California's cap-and-trade must stand firm for our future 

This July was the hottest on record for the United States. According to the National Oceanic and Atmospheric Administration, the average July temperature clocked in at 77.6 degrees, breaking the record set in the Dust Bowl years of the 1930s.

By now, everyone can see the looming consequences of global warming. This year’s drought has devastated the nation’s crops. The corn harvest is expected to drop by 13 percent from last year, and the soybean harvest is expected to drop by 12 percent. The price of food — from the staples themselves to the beef produced by cows that feed on corn — will steeply rise.

The problem is clear: Greenhouse gases are contributing to climate change, which will raise the temperature and fundamentally alter our global ecosystem. Heavy industry produces greenhouse gases. Capping them through government mandates is the reasonable first step toward heading off this potentially catastrophic crisis.

That’s why California legislators passed their landmark cap-and-trade bill in 2006. Assembly Bill 32 sets limits on how much carbon dioxide and other greenhouse gases can be emitted by heavy industries, while allowing companies to buy chits from other firms that don’t emit as many greenhouse gases, or plant trees to offset the emissions. The ultimate goal is to reduce the emission of greenhouse gases to levels last seen in 1990.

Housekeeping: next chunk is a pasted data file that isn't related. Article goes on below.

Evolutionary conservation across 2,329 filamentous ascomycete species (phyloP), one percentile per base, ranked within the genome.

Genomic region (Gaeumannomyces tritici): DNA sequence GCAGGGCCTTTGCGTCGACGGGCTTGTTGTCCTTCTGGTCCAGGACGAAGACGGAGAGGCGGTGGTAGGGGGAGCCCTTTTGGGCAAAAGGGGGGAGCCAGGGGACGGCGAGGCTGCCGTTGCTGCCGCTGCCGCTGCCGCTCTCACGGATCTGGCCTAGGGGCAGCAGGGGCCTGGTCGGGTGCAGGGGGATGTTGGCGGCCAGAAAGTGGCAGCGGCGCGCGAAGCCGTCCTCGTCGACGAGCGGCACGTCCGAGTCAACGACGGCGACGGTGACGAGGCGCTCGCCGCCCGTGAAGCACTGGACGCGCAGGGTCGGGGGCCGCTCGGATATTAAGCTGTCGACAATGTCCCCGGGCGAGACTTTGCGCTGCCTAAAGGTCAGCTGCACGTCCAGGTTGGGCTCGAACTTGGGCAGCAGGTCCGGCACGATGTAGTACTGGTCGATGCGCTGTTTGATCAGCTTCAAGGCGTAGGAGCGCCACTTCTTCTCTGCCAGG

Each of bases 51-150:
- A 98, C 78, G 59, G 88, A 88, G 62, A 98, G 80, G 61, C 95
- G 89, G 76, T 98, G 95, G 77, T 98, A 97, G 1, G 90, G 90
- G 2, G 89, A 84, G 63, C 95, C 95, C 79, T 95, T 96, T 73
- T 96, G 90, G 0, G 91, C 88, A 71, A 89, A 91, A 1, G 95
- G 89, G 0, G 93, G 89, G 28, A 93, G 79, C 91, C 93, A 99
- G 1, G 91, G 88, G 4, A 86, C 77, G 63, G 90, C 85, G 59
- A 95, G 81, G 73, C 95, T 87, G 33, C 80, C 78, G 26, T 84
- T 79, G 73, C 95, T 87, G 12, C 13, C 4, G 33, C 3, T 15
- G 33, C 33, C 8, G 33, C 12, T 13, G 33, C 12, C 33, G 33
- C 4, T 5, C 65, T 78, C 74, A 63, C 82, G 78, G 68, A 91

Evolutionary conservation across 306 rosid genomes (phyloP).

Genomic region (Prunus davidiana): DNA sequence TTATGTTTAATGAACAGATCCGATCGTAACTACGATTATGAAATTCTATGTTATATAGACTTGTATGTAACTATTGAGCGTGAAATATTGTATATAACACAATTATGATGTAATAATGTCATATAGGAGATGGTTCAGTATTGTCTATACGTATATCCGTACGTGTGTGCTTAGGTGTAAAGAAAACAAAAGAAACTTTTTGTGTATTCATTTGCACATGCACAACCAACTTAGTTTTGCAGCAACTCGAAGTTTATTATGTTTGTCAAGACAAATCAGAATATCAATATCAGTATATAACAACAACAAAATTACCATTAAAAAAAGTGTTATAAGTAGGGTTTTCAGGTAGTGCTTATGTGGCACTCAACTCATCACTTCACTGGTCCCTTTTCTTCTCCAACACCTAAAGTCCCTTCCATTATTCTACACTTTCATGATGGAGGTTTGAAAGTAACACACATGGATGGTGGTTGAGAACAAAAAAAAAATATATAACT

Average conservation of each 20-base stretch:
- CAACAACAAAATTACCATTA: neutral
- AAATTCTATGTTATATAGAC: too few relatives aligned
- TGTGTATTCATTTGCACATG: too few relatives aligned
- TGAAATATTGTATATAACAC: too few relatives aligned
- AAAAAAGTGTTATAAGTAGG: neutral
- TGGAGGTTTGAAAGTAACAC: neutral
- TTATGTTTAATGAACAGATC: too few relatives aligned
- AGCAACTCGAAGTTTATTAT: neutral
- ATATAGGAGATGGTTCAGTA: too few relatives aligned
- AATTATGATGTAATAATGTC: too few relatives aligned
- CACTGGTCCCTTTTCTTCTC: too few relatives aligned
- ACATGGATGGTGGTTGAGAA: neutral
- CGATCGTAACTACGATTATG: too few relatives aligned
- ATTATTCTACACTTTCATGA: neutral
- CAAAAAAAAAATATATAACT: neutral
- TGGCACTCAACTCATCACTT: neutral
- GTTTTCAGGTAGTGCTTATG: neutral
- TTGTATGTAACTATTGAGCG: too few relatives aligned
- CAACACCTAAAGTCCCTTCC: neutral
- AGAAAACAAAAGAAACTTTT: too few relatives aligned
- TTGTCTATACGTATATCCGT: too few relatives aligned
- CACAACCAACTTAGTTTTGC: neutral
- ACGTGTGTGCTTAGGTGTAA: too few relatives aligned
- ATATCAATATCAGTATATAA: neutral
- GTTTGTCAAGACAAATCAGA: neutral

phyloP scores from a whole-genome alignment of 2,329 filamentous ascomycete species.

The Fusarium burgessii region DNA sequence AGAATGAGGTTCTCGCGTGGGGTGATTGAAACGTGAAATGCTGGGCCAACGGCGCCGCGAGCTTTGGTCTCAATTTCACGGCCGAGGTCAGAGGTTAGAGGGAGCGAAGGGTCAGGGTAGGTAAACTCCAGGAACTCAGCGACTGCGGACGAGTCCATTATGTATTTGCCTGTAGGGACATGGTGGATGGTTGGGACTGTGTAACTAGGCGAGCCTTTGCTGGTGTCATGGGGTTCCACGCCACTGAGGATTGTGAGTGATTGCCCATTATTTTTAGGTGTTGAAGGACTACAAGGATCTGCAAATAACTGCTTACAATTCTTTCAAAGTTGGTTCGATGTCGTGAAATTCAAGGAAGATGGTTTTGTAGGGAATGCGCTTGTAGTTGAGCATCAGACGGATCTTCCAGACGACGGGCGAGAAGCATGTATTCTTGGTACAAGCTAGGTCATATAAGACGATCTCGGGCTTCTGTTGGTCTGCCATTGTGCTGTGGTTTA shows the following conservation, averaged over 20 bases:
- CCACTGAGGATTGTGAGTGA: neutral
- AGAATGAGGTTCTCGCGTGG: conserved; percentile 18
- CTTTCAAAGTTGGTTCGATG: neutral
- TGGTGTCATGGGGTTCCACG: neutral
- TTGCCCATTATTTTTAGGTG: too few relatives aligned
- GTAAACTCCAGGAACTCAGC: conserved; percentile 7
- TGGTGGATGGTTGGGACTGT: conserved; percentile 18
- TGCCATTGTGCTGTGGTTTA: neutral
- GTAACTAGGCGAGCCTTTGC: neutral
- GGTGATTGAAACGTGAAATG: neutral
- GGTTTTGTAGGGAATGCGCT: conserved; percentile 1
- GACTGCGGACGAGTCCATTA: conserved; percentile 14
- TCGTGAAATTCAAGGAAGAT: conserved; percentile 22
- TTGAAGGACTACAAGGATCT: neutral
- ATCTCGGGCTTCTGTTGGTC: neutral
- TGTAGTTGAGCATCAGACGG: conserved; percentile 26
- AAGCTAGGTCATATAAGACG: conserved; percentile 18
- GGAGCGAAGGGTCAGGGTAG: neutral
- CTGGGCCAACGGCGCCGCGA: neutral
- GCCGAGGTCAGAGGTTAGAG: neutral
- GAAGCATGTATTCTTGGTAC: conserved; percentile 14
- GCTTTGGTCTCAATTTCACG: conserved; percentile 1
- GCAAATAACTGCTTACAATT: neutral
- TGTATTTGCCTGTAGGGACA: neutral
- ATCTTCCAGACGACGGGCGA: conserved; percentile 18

The cap was scheduled to take effect in January, with oversight by the state’s Air Resources Board. Major industrial companies have had six years to plan for this regulation — plenty of time to revamp their operations or find greener companies from which to buy carbon credits.

Now, however, the Air Resources Board is thinking about dragging out the deadline for years. Under the board’s new proposal, heavy industries would be given extra carbon credits — in other words, free allowances to pump tons of greenhouse gases into the atmosphere. In fact, up to 90 percent of the first two years of carbon credits will be given away for free.

Over time, the percentage of free carbon credits will slowly fall, reducing the burden on heavy industries and slowly bringing California companies in line with the state Legislature.

But this is not good enough. Not if we are serious about slowing or halting the potentially catastrophic climate change we are undergoing.

By handing out free carbon credits, the Air Resources Board is considering a plan to subvert the explicit mandate of California legislators, and could put our environment in peril.

California’s oil refineries and factories have long known this law was coming. Their operators have had plenty of time to prepare for the new regulations. Now, the state’s air regulators are on the verge of giving these companies untold extra years to pollute our air at virtually the same rate they always have.

This is unacceptable. The Air Resources Board must pull back from this new plan. If heavy industries want to keep pumping greenhouse gases into the air, they can pay for it — just as California state representatives have demanded.

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